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Aesthetic Flexibility: In Industrial Design Practice
Linköping University, Department of Management and Engineering, Machine Design. Linköping University, Faculty of Science & Engineering.
2021 (English)Doctoral thesis, comprehensive summary (Other academic)
Abstract [en]

Competition among companies that produce complex or large product portfolios has created a need to use modularity strategies not only to flexibly manage technical complexity in a cost-effective manner but also to produce visually appealing products. This research aims to understand how the visual appearance of products is affected by modular product development strategies and creates coherent product brands. Thus, this study examines the intersection of design aesthetics, product portfolio management, product brand management, and design management. Specifically, this study aims to understand how such strategies constrain and generate possibilities when the industrial design process concerns itself with visual appearance. 

The main research approach has been qualitative multi-case methodology (Miles et al, 2014; Eisenhardt, 1989) and design theory building (Chakrabarti and Blessing, 2016) that collects data through interviews, experimentation, and theoretical studies based on findings in the literature. Sixteen face-to-face interviews were conducted with design vice presidents, senior designers, and senior design engineers at five Swedish manufacturers from the automotive, MedTech, consumer goods, commercial vehicles, and materials handling industries. 

This approach has resulted in the description of three theoretical models and a design method, product gist, for investigating prototypicality in a product category. Aesthetic flexibility reflects the requirement that under certain circumstances an industrial designer has to plan for future (as yet unknown) changes in a design. 

Each of the three theoretical models has a different focus: one model describes three ways manufacturing companies organise a strategic in-house design function; one model describes how design decisions are made on a general level through an intuitive and knowledge-based judgment process; and one model describes the strategies a manager needs to consider when developing an existing product portfolio and how the strategies influence industrial design practice.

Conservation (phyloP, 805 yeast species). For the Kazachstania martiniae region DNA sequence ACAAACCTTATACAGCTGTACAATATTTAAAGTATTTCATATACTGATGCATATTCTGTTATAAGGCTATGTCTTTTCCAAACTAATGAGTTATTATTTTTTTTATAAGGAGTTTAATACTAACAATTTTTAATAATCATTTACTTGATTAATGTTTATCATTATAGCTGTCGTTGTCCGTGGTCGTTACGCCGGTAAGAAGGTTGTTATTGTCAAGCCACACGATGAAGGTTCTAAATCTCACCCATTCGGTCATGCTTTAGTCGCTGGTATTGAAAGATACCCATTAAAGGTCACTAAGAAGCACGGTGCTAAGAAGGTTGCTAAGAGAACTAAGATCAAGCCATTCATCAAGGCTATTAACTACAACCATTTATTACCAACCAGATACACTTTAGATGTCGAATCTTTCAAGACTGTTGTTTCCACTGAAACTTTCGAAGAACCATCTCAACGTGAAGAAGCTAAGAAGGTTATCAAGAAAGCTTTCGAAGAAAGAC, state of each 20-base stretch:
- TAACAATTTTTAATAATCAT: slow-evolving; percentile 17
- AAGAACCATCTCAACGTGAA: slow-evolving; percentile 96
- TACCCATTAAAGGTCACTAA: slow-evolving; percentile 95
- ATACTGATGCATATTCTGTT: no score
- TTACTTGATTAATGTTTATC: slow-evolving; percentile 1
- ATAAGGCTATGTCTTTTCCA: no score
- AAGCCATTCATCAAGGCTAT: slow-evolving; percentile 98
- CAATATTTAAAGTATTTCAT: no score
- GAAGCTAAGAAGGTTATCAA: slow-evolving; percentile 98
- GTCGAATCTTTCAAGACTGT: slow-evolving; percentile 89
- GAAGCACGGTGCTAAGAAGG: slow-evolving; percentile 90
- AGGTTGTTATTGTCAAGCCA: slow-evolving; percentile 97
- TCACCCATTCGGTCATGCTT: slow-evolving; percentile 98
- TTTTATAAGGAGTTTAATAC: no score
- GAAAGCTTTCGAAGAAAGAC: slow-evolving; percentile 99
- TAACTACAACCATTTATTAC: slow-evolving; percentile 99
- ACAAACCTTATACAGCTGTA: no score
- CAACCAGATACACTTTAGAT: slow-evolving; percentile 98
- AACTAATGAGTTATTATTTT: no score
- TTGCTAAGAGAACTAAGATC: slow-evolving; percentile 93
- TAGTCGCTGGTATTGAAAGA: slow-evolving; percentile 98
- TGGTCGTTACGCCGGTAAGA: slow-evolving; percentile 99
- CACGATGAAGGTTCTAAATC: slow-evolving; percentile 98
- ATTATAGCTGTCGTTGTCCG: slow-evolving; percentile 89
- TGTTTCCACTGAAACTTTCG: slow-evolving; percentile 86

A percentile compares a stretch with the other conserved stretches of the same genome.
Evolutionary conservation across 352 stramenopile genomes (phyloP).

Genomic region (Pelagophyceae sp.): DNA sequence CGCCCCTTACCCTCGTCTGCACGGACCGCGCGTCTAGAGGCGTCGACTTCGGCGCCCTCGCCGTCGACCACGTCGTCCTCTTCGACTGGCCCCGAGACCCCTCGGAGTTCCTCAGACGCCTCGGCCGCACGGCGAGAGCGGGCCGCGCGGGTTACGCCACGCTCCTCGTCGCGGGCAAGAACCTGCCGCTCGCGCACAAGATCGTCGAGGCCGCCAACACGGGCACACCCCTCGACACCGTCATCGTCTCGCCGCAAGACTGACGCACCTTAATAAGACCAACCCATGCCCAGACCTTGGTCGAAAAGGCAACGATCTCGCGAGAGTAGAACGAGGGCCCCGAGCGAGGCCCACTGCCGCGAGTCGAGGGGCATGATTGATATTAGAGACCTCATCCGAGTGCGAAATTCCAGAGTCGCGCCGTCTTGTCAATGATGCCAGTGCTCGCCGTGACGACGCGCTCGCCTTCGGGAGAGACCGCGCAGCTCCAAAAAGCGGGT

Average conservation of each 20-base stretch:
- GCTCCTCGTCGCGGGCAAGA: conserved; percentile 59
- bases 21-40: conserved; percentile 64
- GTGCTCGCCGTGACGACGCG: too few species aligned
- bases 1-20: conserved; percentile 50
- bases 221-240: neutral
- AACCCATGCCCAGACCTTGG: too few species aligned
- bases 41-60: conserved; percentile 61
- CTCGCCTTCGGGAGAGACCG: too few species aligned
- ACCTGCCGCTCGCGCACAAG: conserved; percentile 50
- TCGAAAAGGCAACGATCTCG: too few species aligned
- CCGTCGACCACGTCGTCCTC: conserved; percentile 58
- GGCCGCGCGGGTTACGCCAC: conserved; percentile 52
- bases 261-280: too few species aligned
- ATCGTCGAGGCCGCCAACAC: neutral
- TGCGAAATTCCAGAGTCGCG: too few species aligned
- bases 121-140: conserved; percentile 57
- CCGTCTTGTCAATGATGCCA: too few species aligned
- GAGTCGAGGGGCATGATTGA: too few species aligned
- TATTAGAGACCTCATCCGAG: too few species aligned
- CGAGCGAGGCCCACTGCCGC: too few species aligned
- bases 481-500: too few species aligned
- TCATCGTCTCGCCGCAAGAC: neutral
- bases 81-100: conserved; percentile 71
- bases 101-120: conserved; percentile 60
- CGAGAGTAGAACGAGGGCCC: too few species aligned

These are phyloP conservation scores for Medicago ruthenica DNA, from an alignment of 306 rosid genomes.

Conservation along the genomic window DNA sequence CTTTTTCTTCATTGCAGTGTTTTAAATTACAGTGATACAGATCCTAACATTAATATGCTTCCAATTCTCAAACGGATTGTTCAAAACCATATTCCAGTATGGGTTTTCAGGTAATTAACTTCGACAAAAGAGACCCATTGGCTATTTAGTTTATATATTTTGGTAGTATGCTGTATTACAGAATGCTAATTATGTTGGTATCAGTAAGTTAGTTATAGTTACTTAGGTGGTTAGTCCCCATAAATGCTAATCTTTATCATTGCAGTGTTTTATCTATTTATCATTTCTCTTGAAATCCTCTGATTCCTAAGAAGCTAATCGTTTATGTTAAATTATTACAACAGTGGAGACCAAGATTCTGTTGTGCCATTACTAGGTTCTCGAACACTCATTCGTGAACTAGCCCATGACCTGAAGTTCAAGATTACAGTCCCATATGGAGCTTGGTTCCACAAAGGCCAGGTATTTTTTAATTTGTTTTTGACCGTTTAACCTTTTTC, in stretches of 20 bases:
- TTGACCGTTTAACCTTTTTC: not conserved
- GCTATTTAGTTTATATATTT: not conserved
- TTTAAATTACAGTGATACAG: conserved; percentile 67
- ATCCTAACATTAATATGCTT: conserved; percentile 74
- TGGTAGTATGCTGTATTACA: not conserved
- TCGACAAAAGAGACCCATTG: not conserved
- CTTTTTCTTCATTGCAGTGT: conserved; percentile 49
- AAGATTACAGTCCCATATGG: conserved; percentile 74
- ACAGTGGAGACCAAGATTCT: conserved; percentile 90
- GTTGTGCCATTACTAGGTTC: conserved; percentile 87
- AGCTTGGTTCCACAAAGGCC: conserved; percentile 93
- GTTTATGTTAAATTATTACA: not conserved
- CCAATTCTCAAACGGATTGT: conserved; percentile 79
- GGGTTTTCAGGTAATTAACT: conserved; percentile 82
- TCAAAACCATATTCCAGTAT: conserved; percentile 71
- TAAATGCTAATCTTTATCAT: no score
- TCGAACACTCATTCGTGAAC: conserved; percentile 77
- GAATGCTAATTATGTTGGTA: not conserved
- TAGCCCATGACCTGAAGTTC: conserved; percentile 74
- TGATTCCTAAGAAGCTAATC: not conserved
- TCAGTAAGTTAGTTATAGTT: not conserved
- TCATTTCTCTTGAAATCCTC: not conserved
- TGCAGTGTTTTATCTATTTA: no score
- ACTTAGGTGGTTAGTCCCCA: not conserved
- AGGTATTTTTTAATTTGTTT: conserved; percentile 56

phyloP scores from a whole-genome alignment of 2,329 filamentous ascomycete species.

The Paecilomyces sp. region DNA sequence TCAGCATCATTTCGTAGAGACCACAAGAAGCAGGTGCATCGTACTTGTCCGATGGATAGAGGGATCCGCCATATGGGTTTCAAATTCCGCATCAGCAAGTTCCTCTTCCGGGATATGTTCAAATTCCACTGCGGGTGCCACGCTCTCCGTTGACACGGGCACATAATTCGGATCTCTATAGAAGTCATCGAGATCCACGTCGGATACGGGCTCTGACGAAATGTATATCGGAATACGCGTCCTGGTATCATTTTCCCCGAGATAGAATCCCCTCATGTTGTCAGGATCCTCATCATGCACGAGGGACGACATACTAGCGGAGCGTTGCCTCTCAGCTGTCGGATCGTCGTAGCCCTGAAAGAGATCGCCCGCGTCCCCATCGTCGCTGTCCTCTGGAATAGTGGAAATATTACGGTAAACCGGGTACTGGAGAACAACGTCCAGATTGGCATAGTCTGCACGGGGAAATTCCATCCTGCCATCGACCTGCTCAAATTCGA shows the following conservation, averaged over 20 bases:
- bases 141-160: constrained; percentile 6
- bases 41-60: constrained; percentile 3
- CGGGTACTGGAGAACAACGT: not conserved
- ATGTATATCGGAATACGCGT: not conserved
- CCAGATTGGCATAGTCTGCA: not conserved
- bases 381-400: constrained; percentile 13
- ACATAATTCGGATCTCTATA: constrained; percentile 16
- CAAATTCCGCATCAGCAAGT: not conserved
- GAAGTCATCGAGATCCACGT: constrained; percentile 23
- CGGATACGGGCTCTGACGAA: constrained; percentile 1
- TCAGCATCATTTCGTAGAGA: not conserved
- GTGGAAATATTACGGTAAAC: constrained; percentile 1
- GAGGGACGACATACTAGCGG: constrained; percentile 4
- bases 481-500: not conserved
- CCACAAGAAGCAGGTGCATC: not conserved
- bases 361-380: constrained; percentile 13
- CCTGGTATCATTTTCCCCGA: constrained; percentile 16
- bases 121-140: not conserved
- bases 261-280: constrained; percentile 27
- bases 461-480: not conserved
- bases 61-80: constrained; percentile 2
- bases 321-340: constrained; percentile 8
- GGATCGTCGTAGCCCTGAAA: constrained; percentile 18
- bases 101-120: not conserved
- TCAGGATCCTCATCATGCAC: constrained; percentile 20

Understanding visual flexibility serves as a starting point for further investigations of how development strategies affect visual product design. This understanding provides industrial designers insight into how they can develop product systems that share design components across product lines to promote brand identity. The findings of this work illustrate and explain a complex and multi-facetted design phenomenon that many designers manage more or less intuitively today; therefore, this study advances the understanding of the field for academics, teachers, and professional designers. 

Place, publisher, year, edition, pages
Linköping: Linköping University Electronic Press, 2021. , p. 112
Series
Linköping Studies in Science and Technology. Dissertations, ISSN 0345-7524 ; 2131
Keywords [en]
industrial design, product development, product modularity, product branding, and dual decision-making.
National Category
Design
Identifiers
URN: urn:nbn:se:liu:diva-173826DOI: 10.3384/diss.diva-173826ISBN: 9789179296810 (print)OAI: oai:DiVA.org:liu-173826DiVA, id: diva2:1535449
Public defence
2021-03-29, ACAS, A-Building, Campus Valla, Linköping, 13:15 (English)
Opponent
Supervisors
Funder
Linköpings universitetAvailable from: 2021-03-09 Created: 2021-03-09 Last updated: 2021-03-11Bibliographically approved
List of papers
1. Product gist: An approach to identifying form characteristics of the current product sign
Open this publication in new window or tab >>Product gist: An approach to identifying form characteristics of the current product sign
2013 (English)Conference paper, Published paper (Refereed)
Abstract [en]